Reading a review by John Cassidy on the insightful new book by George Soros [New York Review of Books], it’s evident that we must also address our overall consumer culture. Too easy credit, deregulation, and the promotion of a `boom,’ never gloom’ ethos has contributed to the global economic mess. It’s clearly time we shift our priorities, so that spending and consumption are placed in a healthier balance. That’s why the emerging generation of interactive advertising and marketing technologies should be on a new proactive consumer protection policy agenda.
Our communications system around the world is in the midst of a crucial transition. Digital media–broadband video, social networks, mobile content–are ushering in a new set of content services. Most of new media is fueled by the forces of interactive advertising. The messages will be flowing non-stop to promote products and services. But such a new “media and marketing ecosystem,” as advertisers have termed it, must have reasonable regulatory safeguards. Digital advertising requires online privacy and other relevant consumer protection policies. We should not permit highly targeted and more precise marketing messages to permeate our lives, unless consumers/citizens are firmly in control.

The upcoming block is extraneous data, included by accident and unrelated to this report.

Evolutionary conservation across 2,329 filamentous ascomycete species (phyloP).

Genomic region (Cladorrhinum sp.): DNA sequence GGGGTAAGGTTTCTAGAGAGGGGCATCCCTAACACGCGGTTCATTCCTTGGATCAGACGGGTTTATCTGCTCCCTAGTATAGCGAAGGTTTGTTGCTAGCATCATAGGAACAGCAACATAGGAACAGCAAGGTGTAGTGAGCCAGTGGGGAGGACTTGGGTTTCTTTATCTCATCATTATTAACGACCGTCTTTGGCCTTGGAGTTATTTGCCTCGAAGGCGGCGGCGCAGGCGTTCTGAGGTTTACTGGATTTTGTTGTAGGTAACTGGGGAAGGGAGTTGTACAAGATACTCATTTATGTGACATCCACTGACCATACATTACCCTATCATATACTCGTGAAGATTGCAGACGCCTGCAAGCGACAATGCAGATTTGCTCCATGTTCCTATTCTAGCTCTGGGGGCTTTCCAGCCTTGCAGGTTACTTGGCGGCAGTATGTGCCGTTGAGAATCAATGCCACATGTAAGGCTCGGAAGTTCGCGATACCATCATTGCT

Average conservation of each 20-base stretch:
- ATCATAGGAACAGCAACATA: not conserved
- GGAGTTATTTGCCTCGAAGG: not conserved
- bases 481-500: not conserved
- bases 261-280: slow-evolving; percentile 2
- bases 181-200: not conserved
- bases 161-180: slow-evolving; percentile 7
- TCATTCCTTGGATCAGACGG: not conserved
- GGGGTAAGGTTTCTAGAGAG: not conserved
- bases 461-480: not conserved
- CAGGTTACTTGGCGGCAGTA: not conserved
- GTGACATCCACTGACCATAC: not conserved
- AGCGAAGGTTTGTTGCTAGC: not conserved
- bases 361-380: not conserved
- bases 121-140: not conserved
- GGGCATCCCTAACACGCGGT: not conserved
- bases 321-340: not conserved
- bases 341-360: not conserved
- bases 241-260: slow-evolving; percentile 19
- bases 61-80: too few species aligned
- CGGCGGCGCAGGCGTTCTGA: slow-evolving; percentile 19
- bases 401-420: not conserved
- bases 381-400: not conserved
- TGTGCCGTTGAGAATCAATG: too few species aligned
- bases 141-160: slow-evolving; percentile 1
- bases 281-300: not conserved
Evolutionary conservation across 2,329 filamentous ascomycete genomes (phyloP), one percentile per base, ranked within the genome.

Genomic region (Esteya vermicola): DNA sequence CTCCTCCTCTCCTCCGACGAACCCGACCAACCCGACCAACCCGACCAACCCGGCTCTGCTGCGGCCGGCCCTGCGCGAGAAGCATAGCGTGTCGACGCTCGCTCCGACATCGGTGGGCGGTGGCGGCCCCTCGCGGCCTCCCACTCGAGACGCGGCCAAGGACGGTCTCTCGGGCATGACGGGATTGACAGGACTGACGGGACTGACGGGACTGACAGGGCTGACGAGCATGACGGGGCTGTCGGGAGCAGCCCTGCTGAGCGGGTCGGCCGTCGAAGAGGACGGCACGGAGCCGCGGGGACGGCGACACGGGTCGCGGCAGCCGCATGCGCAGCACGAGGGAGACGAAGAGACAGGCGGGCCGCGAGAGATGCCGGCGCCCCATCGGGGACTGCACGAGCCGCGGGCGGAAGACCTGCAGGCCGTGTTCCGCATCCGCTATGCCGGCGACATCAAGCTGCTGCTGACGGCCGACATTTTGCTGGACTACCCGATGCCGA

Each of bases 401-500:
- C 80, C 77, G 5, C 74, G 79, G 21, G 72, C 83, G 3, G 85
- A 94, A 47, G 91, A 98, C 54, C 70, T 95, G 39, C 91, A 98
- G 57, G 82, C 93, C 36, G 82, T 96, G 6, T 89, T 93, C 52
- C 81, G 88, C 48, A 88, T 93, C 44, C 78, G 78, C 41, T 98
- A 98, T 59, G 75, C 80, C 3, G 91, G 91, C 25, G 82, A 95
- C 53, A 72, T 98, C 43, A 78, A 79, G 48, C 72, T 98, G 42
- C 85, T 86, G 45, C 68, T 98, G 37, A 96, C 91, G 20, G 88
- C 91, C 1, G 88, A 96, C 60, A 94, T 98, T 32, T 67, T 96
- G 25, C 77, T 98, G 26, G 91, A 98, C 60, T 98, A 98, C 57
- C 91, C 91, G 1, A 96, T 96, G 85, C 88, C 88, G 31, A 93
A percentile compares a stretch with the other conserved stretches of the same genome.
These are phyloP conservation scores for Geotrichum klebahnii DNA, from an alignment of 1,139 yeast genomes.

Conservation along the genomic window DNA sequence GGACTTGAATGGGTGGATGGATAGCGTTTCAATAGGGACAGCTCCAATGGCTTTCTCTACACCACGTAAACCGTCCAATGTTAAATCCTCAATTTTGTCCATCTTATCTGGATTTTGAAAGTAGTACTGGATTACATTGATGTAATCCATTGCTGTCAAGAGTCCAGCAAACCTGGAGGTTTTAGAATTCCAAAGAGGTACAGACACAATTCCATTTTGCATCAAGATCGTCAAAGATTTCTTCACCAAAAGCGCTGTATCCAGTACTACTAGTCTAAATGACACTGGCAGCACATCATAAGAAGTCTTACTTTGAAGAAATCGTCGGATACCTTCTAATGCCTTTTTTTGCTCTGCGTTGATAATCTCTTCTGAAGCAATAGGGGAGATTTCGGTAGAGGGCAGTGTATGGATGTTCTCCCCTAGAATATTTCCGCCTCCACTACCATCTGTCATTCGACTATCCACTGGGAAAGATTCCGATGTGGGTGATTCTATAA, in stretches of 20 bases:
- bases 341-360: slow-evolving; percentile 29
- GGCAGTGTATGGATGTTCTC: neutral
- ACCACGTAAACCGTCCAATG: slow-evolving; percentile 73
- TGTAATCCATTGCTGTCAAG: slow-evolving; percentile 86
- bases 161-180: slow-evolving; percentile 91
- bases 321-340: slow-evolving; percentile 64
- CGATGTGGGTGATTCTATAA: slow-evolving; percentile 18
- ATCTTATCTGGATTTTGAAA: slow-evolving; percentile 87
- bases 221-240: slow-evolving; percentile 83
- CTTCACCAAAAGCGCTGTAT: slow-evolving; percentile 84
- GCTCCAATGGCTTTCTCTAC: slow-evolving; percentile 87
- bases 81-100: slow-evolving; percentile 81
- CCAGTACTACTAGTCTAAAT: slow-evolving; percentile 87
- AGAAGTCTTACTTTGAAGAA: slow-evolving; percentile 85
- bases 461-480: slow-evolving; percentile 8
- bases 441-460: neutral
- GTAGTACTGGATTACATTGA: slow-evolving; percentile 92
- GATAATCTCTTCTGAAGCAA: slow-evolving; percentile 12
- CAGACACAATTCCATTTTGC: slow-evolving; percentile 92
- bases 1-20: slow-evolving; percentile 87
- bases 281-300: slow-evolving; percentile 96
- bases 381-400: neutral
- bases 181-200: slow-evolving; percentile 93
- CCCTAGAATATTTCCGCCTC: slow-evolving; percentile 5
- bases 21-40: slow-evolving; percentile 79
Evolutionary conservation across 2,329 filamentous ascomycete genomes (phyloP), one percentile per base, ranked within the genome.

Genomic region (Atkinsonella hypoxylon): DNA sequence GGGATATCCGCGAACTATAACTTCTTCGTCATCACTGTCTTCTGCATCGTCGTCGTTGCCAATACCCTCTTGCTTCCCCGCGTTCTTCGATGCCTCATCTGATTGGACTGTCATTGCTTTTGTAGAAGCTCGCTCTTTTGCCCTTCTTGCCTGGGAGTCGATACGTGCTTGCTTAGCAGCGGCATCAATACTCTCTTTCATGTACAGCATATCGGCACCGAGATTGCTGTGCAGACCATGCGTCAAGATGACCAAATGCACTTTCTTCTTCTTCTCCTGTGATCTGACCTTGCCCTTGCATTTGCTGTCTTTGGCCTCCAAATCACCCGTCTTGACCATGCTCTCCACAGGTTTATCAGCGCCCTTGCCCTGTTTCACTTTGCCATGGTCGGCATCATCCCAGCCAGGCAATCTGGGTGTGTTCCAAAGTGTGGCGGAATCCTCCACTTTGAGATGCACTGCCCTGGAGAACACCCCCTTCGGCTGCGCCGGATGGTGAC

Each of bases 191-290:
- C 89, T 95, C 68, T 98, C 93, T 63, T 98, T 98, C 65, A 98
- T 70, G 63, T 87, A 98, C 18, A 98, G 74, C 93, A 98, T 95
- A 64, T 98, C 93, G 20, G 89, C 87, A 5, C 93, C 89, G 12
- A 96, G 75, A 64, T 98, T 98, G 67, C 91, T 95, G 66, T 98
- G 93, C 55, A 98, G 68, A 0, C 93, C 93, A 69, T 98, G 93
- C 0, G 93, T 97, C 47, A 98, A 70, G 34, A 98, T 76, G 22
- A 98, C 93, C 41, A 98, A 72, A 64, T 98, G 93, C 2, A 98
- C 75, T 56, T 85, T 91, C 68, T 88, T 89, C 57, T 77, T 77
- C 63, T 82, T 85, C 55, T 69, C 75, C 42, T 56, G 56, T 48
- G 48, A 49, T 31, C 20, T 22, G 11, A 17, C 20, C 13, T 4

Digital marketing communications promoting behaviors of consuming need to be transparent, understandable by the average person, and created in an above-board way (so the brands working on neuromarketing and even behavioral engagement strategies better take notice). The ad industry bears some responsibility here for what has happened economically. We all do–for either doing too little or not enough. But this is an important time for serious reflection to help put our lives–and the planet–in healthier balance. That’s why action is required by the next Congress and states. Here’s an excerpt from the review of the new George Soros book:
“As described by Soros, the “super-bubble” developed over the past quarter-century and is the result of three underlying trends: globalization, credit expansion, and deregulation. By globalization, he means not just expansion of trade in goods and services, and the rise of China and India, but the US’s emergence as the world’s biggest debtor. In the past couple of years, he reminds us, the United States has been running a current account deficit of more than 6 percent of GDPâ€”a level usually associated with a developing country about to suffer a foreign exchange crisis…In 1980, the total amount of credit market debt outstanding in the United States was roughly the same as the GDP: by 2007, it had risen to about 350 percent of GDP. The bundling of residential mortgages into widely traded securitiesâ€””securitization”â€”played a significant role in this transformation, but so did increased federal lending resulting from large-scale budget deficits, the securitization of credit card debt and auto loans, and an expansion in corporate debt issuance.”